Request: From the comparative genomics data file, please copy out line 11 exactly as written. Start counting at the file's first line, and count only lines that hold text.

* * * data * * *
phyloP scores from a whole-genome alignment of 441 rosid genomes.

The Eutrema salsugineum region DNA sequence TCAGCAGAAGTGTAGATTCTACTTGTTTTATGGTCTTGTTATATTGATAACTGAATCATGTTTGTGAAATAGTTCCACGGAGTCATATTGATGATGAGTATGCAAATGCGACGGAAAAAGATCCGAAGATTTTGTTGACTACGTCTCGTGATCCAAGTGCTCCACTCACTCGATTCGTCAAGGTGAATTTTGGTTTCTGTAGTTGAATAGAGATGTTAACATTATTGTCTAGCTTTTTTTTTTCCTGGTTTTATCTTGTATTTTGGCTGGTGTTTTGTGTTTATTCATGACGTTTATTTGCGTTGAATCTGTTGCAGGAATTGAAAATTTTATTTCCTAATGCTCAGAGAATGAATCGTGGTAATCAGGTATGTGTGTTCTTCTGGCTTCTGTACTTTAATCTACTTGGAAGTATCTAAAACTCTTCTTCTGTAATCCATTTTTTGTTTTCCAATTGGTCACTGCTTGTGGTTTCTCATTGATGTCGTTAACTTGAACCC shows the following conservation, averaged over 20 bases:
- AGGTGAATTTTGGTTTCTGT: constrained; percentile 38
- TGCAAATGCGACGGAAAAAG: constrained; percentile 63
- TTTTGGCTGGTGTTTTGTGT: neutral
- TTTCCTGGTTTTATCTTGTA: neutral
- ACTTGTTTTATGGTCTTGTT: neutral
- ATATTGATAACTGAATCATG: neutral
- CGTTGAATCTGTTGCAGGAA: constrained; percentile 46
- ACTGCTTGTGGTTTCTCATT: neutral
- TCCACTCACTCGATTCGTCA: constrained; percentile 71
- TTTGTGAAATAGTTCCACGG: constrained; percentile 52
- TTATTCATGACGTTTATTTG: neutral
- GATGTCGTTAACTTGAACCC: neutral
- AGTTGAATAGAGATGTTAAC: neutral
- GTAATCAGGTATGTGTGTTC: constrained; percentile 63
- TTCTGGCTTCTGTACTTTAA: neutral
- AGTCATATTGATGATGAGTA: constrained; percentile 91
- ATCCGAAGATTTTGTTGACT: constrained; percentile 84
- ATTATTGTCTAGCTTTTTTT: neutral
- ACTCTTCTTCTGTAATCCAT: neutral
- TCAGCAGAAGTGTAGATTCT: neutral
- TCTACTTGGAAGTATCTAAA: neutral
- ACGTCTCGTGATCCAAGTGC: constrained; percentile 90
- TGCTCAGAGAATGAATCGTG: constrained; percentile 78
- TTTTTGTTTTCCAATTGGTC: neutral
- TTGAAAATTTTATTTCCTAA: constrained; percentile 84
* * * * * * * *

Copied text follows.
- TCCACTCACTCGATTCGTCA: constrained; percentile 71